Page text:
It seems that Tartini quickly began to out-perform his first music teacher, Julio di Terni, and developed mastery of the violin largely through his own efforts and the study of other prominent violinists of his time. He studied Corelli and listened attentively to the likes of Veracini, and divided his time between law and music studies as well as a penchant for fencing.
Love and marriage
According to some sources Tartini developed a passion for the cardinal’s niece, Elisabetta Premazone, and married her secretly in 1710. This did not go down well with her influential family and Tartini fled to Assisi, having also incurred the wrath of his own family, who cut off all financial support. He spent two years studying assiduously in a monastery and worked on perfecting his musical skills, and where he created his early compositions (and most likely his famous Devil’s Trill Sonata).
There are also claims that whilst in seclusion in Assisi Tartini took musical instruction from Bohuslav Cernohorsky (1684 – 1743 nicknamed Padre Boemo), a noted Czech composer, theorist and head of the 18th century Czech school of composition, who had also tutored Christoph Willibald Gluck.
Prague and Padua
Tartini returned to Padua in 1721 as a mature artist and versatile musician. He spent most of his life there, but also performed and taught in Venice, as well as undertaking visits to Milan, Bologna, Livorno, Palermo and Naples. By this time he was well known throughout Europe and was invited to perform in Prague by an influential member of the Hapsburg dynasty and a big supporter of the arts, Count Kinsky.
After the coronation of Emperor Charles VI they worked as chamber musicians in Count Kinsky’s chapel until 1726. Tartini also played in Prague’s musical academies.
The success of his countrymen Scarlatti and Geminiani in foreign courts may have hastened his decision to go to Prague, but because of his early exposure to Slavonic folk tunes the trip most likely excited him and represented an opportunity to further study Slavic music.
He travelled with his friend and first cellist at Padua, Antonio Vandini. The role of cello accompaniment was quite important in the absence of a harpsichord or keyboard instrument. Tartini and Vandini were close friends for over fifty years, and Tartini wrote several cello concertos for him.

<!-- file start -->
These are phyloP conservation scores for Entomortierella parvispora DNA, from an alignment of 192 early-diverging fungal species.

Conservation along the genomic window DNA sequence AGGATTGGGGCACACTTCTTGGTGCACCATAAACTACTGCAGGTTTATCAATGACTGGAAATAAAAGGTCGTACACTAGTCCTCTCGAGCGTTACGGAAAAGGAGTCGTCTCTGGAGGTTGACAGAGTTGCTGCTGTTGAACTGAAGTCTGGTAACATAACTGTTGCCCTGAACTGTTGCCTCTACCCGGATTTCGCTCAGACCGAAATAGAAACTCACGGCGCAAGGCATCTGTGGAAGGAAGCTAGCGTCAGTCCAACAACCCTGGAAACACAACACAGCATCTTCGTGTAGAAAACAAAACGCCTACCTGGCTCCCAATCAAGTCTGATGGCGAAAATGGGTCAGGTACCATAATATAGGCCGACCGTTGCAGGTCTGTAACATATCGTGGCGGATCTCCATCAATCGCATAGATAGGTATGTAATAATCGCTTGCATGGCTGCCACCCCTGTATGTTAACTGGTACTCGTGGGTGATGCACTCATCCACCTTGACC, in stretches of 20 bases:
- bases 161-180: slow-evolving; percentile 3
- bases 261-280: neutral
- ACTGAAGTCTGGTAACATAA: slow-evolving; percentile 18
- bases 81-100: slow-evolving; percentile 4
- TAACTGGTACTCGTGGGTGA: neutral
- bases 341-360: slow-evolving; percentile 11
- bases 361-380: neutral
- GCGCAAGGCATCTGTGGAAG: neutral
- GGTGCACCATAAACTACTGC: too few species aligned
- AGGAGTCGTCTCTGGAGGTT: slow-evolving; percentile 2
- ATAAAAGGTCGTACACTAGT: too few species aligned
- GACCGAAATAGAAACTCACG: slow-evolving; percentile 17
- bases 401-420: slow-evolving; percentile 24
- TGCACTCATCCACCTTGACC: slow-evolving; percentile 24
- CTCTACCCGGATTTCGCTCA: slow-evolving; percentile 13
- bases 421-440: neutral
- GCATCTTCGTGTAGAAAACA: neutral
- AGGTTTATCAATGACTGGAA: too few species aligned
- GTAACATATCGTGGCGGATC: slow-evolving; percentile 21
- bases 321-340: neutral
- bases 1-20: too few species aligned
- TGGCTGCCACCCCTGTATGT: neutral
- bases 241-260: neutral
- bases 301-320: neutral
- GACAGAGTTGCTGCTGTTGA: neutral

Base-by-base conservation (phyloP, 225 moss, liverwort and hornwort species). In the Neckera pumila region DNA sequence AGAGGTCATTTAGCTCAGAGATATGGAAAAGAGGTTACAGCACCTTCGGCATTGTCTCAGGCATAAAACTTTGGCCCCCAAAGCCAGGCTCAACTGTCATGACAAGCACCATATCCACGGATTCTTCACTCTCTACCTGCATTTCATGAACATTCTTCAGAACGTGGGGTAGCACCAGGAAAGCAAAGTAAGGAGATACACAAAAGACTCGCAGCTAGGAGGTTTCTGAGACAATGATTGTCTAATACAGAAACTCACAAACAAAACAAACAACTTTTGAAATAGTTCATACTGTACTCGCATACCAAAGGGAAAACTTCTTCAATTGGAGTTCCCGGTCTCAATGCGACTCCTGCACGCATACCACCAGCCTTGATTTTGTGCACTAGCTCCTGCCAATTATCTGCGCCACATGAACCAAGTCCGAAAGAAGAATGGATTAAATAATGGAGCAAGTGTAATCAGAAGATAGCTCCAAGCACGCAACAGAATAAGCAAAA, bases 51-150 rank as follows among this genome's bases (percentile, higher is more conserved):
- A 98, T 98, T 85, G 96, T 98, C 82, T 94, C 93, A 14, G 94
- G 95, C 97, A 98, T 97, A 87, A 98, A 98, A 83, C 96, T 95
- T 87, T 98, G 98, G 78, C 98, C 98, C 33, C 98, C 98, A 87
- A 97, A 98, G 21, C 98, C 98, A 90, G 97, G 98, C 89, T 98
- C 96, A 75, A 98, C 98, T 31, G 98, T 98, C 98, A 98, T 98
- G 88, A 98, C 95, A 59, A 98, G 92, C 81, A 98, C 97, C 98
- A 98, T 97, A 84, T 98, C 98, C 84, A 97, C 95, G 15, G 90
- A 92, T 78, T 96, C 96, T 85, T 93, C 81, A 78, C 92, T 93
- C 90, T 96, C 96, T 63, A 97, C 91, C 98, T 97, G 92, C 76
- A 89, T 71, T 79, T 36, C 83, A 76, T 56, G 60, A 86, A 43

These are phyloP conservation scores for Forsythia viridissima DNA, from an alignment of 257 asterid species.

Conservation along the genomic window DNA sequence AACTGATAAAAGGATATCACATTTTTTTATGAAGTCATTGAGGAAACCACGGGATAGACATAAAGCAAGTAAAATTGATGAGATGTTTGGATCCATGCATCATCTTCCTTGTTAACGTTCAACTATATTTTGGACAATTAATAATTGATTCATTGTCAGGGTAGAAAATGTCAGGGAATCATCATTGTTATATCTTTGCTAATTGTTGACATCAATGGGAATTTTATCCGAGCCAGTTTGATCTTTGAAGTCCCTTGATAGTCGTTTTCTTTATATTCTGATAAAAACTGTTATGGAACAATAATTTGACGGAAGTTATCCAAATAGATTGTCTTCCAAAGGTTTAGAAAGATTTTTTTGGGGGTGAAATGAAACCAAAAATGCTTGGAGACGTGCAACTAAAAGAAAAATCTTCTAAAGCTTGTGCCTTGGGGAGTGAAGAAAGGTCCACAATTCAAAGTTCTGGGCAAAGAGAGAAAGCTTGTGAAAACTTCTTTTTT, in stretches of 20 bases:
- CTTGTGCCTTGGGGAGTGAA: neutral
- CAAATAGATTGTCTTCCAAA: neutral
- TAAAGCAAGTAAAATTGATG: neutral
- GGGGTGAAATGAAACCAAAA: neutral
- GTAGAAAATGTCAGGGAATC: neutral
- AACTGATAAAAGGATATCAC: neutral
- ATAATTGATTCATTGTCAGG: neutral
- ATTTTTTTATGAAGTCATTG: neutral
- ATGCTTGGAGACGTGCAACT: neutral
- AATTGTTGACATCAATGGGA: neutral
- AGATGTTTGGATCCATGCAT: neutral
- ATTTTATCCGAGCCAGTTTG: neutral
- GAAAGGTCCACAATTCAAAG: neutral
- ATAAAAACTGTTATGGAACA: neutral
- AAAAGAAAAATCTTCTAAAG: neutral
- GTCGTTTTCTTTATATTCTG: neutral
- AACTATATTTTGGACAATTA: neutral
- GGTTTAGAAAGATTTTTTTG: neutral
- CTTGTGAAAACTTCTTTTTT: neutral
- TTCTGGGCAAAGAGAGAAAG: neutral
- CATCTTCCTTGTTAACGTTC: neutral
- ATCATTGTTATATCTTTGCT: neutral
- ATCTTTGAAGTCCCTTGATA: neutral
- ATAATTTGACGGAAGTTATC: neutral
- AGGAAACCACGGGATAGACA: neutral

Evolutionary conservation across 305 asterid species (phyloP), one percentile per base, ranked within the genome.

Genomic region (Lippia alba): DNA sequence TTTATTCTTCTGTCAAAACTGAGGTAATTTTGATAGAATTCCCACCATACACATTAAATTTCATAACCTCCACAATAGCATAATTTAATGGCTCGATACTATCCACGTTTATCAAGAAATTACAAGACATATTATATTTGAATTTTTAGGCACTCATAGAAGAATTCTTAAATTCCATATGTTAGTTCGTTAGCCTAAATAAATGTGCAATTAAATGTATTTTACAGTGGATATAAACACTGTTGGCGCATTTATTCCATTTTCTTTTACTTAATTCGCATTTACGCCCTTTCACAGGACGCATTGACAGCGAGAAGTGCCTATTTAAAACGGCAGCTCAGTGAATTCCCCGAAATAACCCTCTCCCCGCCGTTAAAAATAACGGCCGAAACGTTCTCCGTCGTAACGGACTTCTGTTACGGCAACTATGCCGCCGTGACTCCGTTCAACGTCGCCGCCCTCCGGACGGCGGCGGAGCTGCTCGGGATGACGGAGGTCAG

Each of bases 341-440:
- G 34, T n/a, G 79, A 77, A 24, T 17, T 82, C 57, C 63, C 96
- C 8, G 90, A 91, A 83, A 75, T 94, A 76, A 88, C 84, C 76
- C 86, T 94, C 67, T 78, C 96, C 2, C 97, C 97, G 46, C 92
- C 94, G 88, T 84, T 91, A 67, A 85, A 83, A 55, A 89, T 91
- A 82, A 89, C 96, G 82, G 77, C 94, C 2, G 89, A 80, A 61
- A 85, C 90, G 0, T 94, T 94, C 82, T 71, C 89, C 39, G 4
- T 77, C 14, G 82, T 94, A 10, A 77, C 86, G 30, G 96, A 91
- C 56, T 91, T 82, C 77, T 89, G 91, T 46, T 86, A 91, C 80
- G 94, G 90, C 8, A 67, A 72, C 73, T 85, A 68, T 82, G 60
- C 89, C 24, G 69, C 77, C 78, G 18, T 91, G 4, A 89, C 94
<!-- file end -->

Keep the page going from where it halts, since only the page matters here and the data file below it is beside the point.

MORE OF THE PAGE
Here’s my favourite of them, in D major, performed by Russian virtuoso Mstislav Rostropovich:
After he returned to Padua in 1726 he rarely left, and besides his performances in Venice his last major concert tour was a trip to Rome in 1740 after an invitation from the cardinal to play in the presence of Pope Clement XII.
Performer and teacher
Tartini founded the Paduan Violin School a year or so after his return from Prague, which he directed for more than forty years. Violinists from all over the world came to learn from Tartini and perfect their craft, and he earned the nickname “maestro delle nazione” (teacher of nations). Antonio Capri, who was his biographer states that over seventy of his pupils became violinists of note in the history of violin playing.
“One cannot speak of music at Padua without mentioning the famous Giuseppe tartini, who has long been the first violin of Europe. His modesty, moral standards and considerateness evoke as much respect as his talent; in Italy he is referred to as ‘il Maestro delle Nazioni’ both in regard to the violin and to his compositions… No one has impressed me more with his inspiration and the fire of his compositions than Tartini. ~ Jérôme Lalande
Tartini’s methods were also passed on by his students, namely Pietro Nardini, of whom Leopold Mozart said, “I have heard the famous Nardini… It is impossible to hear anything of greater beauty, purity, evenness of tone and melodiousness. And with all of this he has nothing heavy in his playing.” Other students worthy of mention were Maddalena Lombardini, Domenico Ferrari, Pierre Lahoussaye, Filippo Manfredi and Domenico Dall’Oglio.
From reading about his legacy I have assumed that he was equally as good at teaching as he was at performing and composing! His respected writings qualified him as the eminent music scholar of 18th century Italian violin music; so you could say he had many strings to his bow!
Development of bowing techniques
“The bow should be held firmly between the thumb and forefinger and lightly by the other three fingers, in order to produce a strong, sustained tone. To increase the tone, press harder on the bow with the fingers and also press down the strings more firmly with the fingers of the other hand.” ~ Giuseppe Tartini
The authors of Methods of the Paris Conservatoire (Paris 1802), Baillot, Rode and Kreutzer wrote that under Tartini’s bow the violin becomes a “harmonious, sweet instrument, full of grace.”